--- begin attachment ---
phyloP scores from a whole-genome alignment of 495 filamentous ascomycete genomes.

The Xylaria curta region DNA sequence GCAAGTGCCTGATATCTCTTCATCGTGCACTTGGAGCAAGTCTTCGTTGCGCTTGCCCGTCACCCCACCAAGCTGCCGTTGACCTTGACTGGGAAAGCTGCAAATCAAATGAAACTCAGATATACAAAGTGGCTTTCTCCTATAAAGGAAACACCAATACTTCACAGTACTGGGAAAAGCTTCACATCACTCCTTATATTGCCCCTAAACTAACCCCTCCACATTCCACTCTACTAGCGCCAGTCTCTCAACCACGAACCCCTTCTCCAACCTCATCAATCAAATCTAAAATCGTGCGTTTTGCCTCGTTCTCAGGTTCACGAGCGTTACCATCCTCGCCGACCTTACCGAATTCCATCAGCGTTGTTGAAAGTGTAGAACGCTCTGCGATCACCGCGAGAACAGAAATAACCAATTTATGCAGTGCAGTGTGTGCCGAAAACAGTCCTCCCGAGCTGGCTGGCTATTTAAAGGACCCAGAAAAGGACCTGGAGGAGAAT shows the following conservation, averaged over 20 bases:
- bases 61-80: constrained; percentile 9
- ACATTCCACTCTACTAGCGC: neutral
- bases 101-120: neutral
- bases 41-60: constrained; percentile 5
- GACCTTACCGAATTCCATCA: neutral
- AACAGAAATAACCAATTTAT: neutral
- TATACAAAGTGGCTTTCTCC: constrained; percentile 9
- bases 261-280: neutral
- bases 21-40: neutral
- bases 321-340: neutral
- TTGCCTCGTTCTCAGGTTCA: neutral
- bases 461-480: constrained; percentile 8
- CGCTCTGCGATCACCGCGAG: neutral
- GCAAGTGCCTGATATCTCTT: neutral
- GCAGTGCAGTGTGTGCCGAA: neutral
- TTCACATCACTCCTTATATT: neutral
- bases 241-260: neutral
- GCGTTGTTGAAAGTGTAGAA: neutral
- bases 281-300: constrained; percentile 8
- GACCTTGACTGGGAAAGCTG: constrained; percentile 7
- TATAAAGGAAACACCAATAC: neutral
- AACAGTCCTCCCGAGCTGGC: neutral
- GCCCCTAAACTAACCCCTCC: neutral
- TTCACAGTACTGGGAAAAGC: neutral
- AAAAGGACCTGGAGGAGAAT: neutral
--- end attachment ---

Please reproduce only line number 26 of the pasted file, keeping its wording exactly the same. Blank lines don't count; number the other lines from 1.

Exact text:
- TTCACAGTACTGGGAAAAGC: neutral